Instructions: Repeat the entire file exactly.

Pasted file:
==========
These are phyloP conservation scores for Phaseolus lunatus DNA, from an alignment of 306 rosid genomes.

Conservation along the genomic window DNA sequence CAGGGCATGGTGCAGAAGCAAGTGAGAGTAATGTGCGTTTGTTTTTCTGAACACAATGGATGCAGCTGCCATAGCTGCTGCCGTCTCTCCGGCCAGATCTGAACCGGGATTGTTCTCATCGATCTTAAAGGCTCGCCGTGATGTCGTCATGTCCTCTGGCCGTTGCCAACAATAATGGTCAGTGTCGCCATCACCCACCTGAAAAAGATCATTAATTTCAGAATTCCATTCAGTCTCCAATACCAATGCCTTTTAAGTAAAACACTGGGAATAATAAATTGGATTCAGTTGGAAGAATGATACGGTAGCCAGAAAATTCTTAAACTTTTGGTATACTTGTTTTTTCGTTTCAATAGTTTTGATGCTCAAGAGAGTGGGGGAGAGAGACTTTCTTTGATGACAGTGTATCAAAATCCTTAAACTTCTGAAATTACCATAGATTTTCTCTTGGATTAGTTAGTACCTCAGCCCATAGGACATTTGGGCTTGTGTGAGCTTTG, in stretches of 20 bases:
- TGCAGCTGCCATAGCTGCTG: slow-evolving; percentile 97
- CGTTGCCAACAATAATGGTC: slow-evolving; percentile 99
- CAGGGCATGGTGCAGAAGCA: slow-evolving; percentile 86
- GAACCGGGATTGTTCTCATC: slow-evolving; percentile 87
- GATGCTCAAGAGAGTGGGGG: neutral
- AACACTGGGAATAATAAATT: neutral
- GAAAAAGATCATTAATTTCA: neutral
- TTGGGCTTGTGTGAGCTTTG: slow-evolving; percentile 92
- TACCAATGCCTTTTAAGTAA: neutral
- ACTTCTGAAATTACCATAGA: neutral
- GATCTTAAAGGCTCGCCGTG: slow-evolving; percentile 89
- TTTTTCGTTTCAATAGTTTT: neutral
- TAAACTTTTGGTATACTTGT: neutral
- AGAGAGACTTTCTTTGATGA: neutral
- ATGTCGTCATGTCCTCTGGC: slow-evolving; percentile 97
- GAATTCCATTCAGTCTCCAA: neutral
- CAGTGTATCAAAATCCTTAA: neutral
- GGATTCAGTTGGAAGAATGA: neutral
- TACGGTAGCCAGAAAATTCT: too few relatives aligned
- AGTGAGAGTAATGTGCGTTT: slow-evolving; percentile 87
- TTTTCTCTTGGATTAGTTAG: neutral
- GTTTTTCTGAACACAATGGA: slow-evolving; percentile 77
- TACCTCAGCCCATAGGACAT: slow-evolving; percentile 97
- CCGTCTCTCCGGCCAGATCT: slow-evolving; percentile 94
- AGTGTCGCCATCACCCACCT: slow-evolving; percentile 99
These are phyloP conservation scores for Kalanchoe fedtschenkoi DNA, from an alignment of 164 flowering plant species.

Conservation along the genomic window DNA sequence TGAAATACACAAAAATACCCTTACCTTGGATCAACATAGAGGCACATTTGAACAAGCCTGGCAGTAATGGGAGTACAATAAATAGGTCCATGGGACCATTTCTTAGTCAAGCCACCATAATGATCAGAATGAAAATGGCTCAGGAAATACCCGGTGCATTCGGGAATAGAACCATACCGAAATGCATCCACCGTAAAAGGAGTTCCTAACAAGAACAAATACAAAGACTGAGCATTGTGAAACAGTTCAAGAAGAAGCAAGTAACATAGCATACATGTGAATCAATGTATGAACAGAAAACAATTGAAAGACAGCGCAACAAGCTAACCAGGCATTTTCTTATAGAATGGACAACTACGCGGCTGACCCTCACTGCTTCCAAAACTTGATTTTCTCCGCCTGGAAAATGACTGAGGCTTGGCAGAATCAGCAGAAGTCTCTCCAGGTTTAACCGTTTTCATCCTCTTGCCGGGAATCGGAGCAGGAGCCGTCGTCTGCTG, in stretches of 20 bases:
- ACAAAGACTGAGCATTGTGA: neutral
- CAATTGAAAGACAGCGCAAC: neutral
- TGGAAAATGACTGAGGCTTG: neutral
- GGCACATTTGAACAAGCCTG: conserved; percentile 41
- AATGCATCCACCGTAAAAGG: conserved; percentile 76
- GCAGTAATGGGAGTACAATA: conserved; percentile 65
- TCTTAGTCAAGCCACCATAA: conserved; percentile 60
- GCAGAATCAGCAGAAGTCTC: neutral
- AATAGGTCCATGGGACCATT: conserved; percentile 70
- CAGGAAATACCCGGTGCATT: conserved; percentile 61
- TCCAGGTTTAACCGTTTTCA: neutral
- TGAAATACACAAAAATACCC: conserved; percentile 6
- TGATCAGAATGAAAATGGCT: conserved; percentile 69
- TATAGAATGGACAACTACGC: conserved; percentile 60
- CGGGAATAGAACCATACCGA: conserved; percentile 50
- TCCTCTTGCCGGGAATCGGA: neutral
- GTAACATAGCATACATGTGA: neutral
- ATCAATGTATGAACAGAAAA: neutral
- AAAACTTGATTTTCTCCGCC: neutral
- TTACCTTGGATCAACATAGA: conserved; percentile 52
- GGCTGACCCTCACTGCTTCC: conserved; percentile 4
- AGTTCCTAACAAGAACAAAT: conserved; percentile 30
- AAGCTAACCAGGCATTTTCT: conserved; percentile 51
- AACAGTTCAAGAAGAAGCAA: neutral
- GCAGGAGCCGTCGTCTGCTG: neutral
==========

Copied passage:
These are phyloP conservation scores for Phaseolus lunatus DNA, from an alignment of 306 rosid genomes.

Conservation along the genomic window DNA sequence CAGGGCATGGTGCAGAAGCAAGTGAGAGTAATGTGCGTTTGTTTTTCTGAACACAATGGATGCAGCTGCCATAGCTGCTGCCGTCTCTCCGGCCAGATCTGAACCGGGATTGTTCTCATCGATCTTAAAGGCTCGCCGTGATGTCGTCATGTCCTCTGGCCGTTGCCAACAATAATGGTCAGTGTCGCCATCACCCACCTGAAAAAGATCATTAATTTCAGAATTCCATTCAGTCTCCAATACCAATGCCTTTTAAGTAAAACACTGGGAATAATAAATTGGATTCAGTTGGAAGAATGATACGGTAGCCAGAAAATTCTTAAACTTTTGGTATACTTGTTTTTTCGTTTCAATAGTTTTGATGCTCAAGAGAGTGGGGGAGAGAGACTTTCTTTGATGACAGTGTATCAAAATCCTTAAACTTCTGAAATTACCATAGATTTTCTCTTGGATTAGTTAGTACCTCAGCCCATAGGACATTTGGGCTTGTGTGAGCTTTG, in stretches of 20 bases:
- TGCAGCTGCCATAGCTGCTG: slow-evolving; percentile 97
- CGTTGCCAACAATAATGGTC: slow-evolving; percentile 99
- CAGGGCATGGTGCAGAAGCA: slow-evolving; percentile 86
- GAACCGGGATTGTTCTCATC: slow-evolving; percentile 87
- GATGCTCAAGAGAGTGGGGG: neutral
- AACACTGGGAATAATAAATT: neutral
- GAAAAAGATCATTAATTTCA: neutral
- TTGGGCTTGTGTGAGCTTTG: slow-evolving; percentile 92
- TACCAATGCCTTTTAAGTAA: neutral
- ACTTCTGAAATTACCATAGA: neutral
- GATCTTAAAGGCTCGCCGTG: slow-evolving; percentile 89
- TTTTTCGTTTCAATAGTTTT: neutral
- TAAACTTTTGGTATACTTGT: neutral
- AGAGAGACTTTCTTTGATGA: neutral
- ATGTCGTCATGTCCTCTGGC: slow-evolving; percentile 97
- GAATTCCATTCAGTCTCCAA: neutral
- CAGTGTATCAAAATCCTTAA: neutral
- GGATTCAGTTGGAAGAATGA: neutral
- TACGGTAGCCAGAAAATTCT: too few relatives aligned
- AGTGAGAGTAATGTGCGTTT: slow-evolving; percentile 87
- TTTTCTCTTGGATTAGTTAG: neutral
- GTTTTTCTGAACACAATGGA: slow-evolving; percentile 77
- TACCTCAGCCCATAGGACAT: slow-evolving; percentile 97
- CCGTCTCTCCGGCCAGATCT: slow-evolving; percentile 94
- AGTGTCGCCATCACCCACCT: slow-evolving; percentile 99
These are phyloP conservation scores for Kalanchoe fedtschenkoi DNA, from an alignment of 164 flowering plant species.

Conservation along the genomic window DNA sequence TGAAATACACAAAAATACCCTTACCTTGGATCAACATAGAGGCACATTTGAACAAGCCTGGCAGTAATGGGAGTACAATAAATAGGTCCATGGGACCATTTCTTAGTCAAGCCACCATAATGATCAGAATGAAAATGGCTCAGGAAATACCCGGTGCATTCGGGAATAGAACCATACCGAAATGCATCCACCGTAAAAGGAGTTCCTAACAAGAACAAATACAAAGACTGAGCATTGTGAAACAGTTCAAGAAGAAGCAAGTAACATAGCATACATGTGAATCAATGTATGAACAGAAAACAATTGAAAGACAGCGCAACAAGCTAACCAGGCATTTTCTTATAGAATGGACAACTACGCGGCTGACCCTCACTGCTTCCAAAACTTGATTTTCTCCGCCTGGAAAATGACTGAGGCTTGGCAGAATCAGCAGAAGTCTCTCCAGGTTTAACCGTTTTCATCCTCTTGCCGGGAATCGGAGCAGGAGCCGTCGTCTGCTG, in stretches of 20 bases:
- ACAAAGACTGAGCATTGTGA: neutral
- CAATTGAAAGACAGCGCAAC: neutral
- TGGAAAATGACTGAGGCTTG: neutral
- GGCACATTTGAACAAGCCTG: conserved; percentile 41
- AATGCATCCACCGTAAAAGG: conserved; percentile 76
- GCAGTAATGGGAGTACAATA: conserved; percentile 65
- TCTTAGTCAAGCCACCATAA: conserved; percentile 60
- GCAGAATCAGCAGAAGTCTC: neutral
- AATAGGTCCATGGGACCATT: conserved; percentile 70
- CAGGAAATACCCGGTGCATT: conserved; percentile 61
- TCCAGGTTTAACCGTTTTCA: neutral
- TGAAATACACAAAAATACCC: conserved; percentile 6
- TGATCAGAATGAAAATGGCT: conserved; percentile 69
- TATAGAATGGACAACTACGC: conserved; percentile 60
- CGGGAATAGAACCATACCGA: conserved; percentile 50
- TCCTCTTGCCGGGAATCGGA: neutral
- GTAACATAGCATACATGTGA: neutral
- ATCAATGTATGAACAGAAAA: neutral
- AAAACTTGATTTTCTCCGCC: neutral
- TTACCTTGGATCAACATAGA: conserved; percentile 52
- GGCTGACCCTCACTGCTTCC: conserved; percentile 4
- AGTTCCTAACAAGAACAAAT: conserved; percentile 30
- AAGCTAACCAGGCATTTTCT: conserved; percentile 51
- AACAGTTCAAGAAGAAGCAA: neutral
- GCAGGAGCCGTCGTCTGCTG: neutral